April 23, 2014

Interview: Megan Fox and Josh Brolin on bringing ‘Jonah Hex’ to life

By Todd Gilchrist

HollywoodNews.com: Not two weeks ago, Megan Fox was in the news because Michael Bay and the producers of Transformers 3 announced that she wouldn’t be returning for the third and presumably final installment in the series. But the in-demand actress doesn’t seem to be too concerned about losing that gig, especially since she has another potential franchise-launcher opening this week: Jonah Hex, an adaptation of the cult supernatural western comic book series of the same name.

Hollywood News joined journalists in Beverly Hills, Calif., for the Jonah Hex press day, where Fox and her leading man Josh Brolin fielded questions about starting their own franchise. In addition to talking about the challenges of taking on her tough role, the actress reflected on fulfilling the desires and demands of fan boy audiences, and offered some hints about what’s in store for her next.

[Note: Although "Hollywood News" is used to distinguish questions from answers in the text below, our journalist was just one of many reporters asking questions of the filmmakers.]

Hollywood News: Josh, what was it like to create a superhero from scratch, whose reputation didn’t precede him? And Megan, what was it like to get away from those robots?

Josh Brolin: What robots? Oh, that’s a different movie. [This was] stemming from a comic book that has had three lives and that wasn’t necessarily very successful, but I loved the idea that it refused to die, so it was a survivalist comic book. But it allowed us to take luxuries and do what we wanted to do as long as we had the blessing of the comic book artists. The core of the characters is there, but we go off on all these different tangents – we’re allowed to.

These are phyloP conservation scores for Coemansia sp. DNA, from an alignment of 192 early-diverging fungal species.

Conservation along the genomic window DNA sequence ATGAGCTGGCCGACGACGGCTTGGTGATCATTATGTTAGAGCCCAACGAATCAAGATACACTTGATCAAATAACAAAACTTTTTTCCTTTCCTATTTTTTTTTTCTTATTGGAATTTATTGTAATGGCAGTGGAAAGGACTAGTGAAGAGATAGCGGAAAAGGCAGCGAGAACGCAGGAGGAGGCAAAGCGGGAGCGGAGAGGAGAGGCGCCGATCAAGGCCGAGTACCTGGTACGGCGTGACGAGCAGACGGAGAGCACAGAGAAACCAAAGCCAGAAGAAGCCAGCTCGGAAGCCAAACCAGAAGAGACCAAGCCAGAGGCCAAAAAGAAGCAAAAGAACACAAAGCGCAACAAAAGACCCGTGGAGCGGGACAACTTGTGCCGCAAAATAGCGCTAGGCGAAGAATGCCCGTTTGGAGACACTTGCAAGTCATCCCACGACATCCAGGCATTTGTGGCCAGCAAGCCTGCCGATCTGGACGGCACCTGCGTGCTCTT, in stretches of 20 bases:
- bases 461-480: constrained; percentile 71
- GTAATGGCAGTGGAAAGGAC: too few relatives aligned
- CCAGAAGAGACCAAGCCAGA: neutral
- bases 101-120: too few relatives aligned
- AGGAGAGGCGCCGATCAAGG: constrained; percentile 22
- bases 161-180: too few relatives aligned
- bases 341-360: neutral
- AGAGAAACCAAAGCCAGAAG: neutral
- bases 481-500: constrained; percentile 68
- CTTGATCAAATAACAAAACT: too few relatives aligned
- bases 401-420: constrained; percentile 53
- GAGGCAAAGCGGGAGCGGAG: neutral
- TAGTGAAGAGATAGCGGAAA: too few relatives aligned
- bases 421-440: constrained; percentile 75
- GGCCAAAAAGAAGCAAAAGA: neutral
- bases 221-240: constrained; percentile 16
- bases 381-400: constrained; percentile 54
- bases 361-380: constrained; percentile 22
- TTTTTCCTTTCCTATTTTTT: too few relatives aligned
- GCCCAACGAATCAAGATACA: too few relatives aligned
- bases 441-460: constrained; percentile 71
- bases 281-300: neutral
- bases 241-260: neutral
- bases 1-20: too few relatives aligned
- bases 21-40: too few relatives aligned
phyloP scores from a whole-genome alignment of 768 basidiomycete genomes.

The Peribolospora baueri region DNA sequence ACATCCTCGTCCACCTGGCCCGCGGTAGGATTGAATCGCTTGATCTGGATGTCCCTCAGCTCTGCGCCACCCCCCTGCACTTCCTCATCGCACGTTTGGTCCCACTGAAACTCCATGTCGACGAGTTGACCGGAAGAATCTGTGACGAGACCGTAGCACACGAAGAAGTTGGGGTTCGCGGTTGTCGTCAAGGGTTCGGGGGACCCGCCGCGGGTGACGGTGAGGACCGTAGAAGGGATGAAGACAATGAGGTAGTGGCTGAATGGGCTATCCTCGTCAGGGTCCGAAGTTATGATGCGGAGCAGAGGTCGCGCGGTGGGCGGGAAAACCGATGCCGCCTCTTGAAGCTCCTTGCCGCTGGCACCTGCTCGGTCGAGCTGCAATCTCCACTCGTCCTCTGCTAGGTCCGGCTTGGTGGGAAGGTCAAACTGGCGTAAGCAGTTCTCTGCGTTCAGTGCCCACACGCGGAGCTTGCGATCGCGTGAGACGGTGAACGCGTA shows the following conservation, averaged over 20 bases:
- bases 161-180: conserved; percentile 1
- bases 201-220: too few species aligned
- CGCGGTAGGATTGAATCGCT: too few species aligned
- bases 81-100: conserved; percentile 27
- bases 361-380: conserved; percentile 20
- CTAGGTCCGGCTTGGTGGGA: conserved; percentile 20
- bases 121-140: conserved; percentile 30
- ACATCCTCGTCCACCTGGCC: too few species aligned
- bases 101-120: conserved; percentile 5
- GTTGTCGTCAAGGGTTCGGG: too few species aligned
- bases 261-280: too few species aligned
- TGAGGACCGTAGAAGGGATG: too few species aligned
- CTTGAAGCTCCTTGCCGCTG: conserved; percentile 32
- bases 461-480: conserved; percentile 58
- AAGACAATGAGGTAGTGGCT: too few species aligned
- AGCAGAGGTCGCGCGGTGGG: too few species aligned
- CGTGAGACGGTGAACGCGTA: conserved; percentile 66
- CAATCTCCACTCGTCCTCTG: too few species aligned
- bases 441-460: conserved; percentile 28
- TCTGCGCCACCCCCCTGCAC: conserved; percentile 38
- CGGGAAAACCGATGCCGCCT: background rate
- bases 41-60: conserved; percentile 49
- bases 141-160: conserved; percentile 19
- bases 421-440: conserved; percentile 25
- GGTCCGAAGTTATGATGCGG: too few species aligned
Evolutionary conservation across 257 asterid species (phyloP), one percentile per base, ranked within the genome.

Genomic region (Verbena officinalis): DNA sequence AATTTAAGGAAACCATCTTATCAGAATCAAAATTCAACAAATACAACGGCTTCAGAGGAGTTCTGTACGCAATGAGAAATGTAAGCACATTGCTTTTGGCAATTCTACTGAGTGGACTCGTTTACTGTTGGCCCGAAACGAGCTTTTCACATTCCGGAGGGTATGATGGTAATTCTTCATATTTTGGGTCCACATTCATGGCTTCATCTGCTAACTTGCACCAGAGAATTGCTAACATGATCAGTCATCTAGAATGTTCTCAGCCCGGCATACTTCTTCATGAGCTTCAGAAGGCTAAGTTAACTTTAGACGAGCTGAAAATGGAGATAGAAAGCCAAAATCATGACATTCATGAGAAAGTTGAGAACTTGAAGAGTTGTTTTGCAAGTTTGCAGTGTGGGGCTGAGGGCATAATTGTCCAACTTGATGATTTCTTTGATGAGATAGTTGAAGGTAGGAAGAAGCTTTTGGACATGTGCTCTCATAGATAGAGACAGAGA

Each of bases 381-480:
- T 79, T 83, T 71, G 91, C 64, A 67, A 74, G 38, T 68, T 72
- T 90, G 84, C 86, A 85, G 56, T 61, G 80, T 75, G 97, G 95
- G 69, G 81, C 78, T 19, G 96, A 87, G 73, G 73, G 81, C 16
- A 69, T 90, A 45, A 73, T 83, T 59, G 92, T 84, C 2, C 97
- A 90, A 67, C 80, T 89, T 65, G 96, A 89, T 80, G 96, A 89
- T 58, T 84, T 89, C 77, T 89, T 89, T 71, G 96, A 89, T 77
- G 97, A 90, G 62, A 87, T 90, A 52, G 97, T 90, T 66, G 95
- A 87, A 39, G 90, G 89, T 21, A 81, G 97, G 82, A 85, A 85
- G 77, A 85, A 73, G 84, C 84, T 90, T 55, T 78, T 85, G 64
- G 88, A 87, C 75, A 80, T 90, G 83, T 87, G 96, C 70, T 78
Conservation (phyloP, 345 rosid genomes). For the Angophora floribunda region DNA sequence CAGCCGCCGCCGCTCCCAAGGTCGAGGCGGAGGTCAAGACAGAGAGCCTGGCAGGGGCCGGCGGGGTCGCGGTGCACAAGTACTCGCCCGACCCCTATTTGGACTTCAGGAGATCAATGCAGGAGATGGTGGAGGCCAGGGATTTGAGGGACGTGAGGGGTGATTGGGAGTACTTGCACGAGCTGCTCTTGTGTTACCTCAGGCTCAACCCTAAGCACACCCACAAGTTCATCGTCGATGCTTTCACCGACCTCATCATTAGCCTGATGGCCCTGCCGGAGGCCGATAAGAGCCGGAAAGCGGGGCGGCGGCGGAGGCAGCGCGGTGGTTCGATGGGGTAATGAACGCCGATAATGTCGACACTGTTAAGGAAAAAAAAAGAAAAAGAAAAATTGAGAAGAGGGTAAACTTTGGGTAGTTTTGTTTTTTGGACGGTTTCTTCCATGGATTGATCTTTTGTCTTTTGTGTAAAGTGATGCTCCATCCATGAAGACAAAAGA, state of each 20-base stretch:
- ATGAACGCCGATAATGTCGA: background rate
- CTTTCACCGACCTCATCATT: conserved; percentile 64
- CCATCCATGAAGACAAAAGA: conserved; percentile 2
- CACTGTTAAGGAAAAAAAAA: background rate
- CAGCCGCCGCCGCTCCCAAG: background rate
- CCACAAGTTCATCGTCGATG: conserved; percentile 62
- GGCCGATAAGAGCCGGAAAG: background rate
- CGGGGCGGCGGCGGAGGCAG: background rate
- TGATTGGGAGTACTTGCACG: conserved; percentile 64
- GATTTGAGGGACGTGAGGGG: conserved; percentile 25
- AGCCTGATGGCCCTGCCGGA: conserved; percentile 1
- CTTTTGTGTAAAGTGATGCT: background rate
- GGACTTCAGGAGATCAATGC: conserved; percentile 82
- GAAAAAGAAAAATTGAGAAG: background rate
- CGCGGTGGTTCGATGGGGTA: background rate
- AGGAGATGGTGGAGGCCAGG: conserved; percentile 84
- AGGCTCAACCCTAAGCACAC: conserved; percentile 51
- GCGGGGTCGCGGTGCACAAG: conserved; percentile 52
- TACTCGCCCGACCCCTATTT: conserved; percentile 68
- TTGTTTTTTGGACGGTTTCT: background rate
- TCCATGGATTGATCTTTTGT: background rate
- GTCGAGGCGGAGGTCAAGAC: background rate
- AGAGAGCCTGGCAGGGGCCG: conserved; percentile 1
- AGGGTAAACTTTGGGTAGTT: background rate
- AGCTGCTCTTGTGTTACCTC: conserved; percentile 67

Megan Fox: I like working on action films, and I like working on movies that are comic book based, or that have this theme, because they’re things I watched or loved as a kid. So it wasn’t really about getting away from the robots, if that’s what you were saying. I enjoyed making both films.

Hollywood News: Megan, having done other action movies in the past, what was more challenging: doing the action scenes in this movie, or squeezing into that corset everyday?

Fox: Actually, there was one gunfight scene that stunts had been choreographing for a couple of weeks, and I had minutes to get it down and rehearse it, and it was really difficult for me to shoot the old-style gunslinger guns, because I have tiny little baby hands, and they’re really large and really heavy, so just the physicality of having to pull that off was really difficult. This was more action-heavy for me, it was more intricate, the action, in this movie, than in previous movies that I’ve done.

Hollywood News: But what about that corset?

Fox: I loved the corset. When I showed up for camera tests, everyone thought I was in pain, or hurting, that something was wrong with me, because my waist was so small, but I enjoyed it, and I wish they’d come back into style.

Hollywood News: Historically, is that what women of the day, or even, women of the night, wore?

Fox: I’m not the person to ask about that, but I would assume so.

Brolin: The question is, how did you like the corset? Trying to project it onto her and pawn it off on her, but it’s really about you.

Hollywood News: We assume too much by looking at your character and how she got there and everything, but did you build this up in your head, and did you come up with any character back story?